We recently caught up with Russell as he prepares to continue his academic journey at the Philadelphia College of Osteopathic Medicine in August.

Q: Who, or what, influenced your decision to attend Penn State Schuylkill? 

Russell: I grew up in Frackville, Pennsylvania, and Penn State Schuylkill has always been home. My father has worked here for the past 25 years, so when it came time to decide where to attend, Penn State was my first choice. The toughest decision was whether to attend Schuylkill or University Park. In the end, I chose Penn State Schuylkill because it provided me the opportunity to attend a world-class, land-grant research university right in my backyard.

Q: Undergraduate research was a key component of your academic program. How did you first get involved? How did it influence both your academic and career path?

Russell: I started doing research during my first semester in fall 2018. I did an Honors [Program] option in my BIOL 110 course with Dr. [Rod] Heisey [professor of biology, retired]. In spring 2019, I followed up with another Honors option class with Dr. Silverberg — it was an excellent experience, and I learned a variety of organic chemistry techniques. I worked with Dr. Silverberg for two years and had the opportunity to present research with him at the 2021 MARM conference. I also worked in Dr. Traver’s lab beginning summer 2019 — an opportunity that I will be forever thankful for. I learned important molecular biology techniques and laboratory procedures, which set me up for success in my future biology classes. I also met some amazing people working in the lab, and I am thankful to call them friends.

Q: What extracurricular/academic activities were you involved in, and how did they impact your time on campus?

Russell: I stayed really involved during my time on campus. My extracurricular activities provided opportunities to get to know peers and faculty members that I may have otherwise never met, which helped me gain new perspectives and experiences. I participated in multiple events and trips that made college fun. During the COVID online learning period, clubs and activities are what kept me involved. I also served in some leadership roles that helped me learn how to organize and run groups.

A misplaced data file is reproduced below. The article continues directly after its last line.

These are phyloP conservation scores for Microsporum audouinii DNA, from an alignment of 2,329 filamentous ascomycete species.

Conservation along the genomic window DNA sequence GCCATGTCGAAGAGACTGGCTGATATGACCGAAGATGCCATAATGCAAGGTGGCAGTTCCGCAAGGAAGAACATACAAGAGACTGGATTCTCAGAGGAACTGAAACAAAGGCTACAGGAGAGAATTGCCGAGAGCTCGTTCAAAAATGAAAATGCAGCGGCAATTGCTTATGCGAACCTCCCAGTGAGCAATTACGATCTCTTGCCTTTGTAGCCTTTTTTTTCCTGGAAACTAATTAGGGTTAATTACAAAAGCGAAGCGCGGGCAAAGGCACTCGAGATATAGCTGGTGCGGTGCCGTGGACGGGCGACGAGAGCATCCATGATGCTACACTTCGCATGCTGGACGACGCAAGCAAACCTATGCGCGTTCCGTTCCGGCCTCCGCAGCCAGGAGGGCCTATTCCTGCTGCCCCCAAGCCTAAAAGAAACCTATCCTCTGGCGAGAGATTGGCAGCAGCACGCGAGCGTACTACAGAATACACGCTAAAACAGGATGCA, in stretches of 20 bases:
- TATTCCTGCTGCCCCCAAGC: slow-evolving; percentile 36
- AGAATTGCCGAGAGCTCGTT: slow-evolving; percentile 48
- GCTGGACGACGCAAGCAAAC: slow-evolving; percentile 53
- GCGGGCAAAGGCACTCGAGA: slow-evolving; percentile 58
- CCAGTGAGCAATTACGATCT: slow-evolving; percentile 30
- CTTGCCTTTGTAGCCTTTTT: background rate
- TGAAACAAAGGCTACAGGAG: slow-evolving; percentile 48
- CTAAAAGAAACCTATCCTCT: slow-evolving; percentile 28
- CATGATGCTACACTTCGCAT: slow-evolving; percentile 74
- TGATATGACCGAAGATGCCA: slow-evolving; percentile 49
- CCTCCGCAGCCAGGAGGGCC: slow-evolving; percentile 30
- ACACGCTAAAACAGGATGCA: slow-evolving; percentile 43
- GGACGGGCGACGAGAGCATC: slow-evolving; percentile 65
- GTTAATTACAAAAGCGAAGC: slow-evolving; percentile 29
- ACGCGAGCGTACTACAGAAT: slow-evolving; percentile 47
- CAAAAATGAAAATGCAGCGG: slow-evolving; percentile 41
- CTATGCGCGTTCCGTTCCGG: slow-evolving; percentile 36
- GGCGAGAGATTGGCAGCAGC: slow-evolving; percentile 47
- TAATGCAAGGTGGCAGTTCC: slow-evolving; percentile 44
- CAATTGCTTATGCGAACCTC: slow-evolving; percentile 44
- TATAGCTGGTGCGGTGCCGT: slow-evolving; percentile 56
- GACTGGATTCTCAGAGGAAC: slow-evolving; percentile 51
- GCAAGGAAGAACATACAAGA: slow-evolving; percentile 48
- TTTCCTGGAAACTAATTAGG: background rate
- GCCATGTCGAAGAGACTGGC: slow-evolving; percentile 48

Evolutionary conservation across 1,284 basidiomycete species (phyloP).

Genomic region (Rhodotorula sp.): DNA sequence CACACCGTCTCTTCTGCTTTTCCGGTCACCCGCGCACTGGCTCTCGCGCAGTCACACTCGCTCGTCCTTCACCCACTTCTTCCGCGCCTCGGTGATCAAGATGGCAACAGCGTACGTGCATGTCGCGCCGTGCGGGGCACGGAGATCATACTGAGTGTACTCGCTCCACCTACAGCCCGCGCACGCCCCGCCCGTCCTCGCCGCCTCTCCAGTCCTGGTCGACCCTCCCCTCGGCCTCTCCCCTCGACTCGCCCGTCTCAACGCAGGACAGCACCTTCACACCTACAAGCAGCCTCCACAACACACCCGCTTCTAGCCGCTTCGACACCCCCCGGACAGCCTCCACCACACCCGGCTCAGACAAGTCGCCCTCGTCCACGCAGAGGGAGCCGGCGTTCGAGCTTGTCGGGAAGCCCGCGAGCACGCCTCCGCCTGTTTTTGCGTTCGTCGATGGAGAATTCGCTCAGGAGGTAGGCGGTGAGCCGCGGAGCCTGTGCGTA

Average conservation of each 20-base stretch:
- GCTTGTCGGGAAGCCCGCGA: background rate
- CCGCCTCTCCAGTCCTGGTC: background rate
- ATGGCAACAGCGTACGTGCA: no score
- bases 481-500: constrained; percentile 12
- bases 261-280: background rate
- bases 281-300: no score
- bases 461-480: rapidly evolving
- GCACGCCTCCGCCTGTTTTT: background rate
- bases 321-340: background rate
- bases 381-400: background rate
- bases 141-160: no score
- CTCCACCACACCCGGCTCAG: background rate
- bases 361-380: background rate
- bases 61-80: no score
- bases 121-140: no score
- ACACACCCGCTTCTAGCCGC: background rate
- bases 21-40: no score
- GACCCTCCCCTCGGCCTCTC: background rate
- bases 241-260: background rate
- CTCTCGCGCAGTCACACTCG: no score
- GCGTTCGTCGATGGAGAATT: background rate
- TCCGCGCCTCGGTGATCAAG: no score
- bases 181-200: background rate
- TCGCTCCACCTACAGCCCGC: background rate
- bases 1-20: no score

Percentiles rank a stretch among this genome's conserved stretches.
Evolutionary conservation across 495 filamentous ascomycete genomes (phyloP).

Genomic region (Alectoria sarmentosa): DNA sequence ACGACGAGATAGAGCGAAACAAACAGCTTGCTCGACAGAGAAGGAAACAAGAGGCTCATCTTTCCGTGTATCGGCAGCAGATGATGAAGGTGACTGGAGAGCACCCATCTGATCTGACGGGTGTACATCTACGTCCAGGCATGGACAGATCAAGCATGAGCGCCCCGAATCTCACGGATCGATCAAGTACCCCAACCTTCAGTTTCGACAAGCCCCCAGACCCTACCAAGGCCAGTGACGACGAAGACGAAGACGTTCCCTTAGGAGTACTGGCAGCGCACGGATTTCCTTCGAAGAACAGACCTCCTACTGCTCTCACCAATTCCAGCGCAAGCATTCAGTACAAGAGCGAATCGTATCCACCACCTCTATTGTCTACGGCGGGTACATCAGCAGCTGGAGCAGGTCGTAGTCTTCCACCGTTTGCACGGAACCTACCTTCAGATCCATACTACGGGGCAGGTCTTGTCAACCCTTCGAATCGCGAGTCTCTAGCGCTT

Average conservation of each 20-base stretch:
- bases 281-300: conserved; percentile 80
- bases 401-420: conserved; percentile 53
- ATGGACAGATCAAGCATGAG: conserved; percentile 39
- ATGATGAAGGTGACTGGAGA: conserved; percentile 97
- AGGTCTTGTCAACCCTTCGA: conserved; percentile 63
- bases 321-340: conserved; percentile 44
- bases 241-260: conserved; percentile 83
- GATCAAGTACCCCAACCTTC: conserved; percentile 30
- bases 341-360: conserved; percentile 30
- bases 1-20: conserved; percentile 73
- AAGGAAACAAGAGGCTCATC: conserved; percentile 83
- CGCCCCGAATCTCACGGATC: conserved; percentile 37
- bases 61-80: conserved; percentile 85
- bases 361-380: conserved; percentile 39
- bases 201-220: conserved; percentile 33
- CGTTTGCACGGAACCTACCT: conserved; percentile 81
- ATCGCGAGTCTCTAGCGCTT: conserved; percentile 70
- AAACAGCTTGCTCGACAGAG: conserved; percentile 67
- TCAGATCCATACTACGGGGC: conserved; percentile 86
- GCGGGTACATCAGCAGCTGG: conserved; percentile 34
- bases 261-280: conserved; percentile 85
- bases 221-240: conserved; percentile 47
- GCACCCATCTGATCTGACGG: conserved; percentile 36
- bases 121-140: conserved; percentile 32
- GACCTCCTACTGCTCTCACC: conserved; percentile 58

Q: Who were some of your mentors?

Russell: Although many people have influenced my time at Penn State Schuylkill, Dr. Brenna Traver, Dr. Kelly Puzzi [assistant teaching professor, biology], Dr. Lee Silverberg, and Gianna Agnello-Porambo [assistant director admissions] all have had significant and lasting influence. I got to know all of them during my first year of college, and I am thankful for everything they have done for me over the past four years. Dr. Traver challenged me to be a better student and researcher, and she was a huge supporter of my medical school application. Dr. Puzzi has been my pre-med advisor since 2019, and I value her guidance and advice as a medical doctor and her invaluable help in my medical school quest. I loved getting to know Dr. Silverberg and appreciated all the advice he has given me over the years — he challenged my critical-thinking skills and provided me with opportunities to test my abilities. I met Gianna when I was a high school senior, and she has always been there for me even if I just needed someone to talk to; she also helped me become a better public speaker.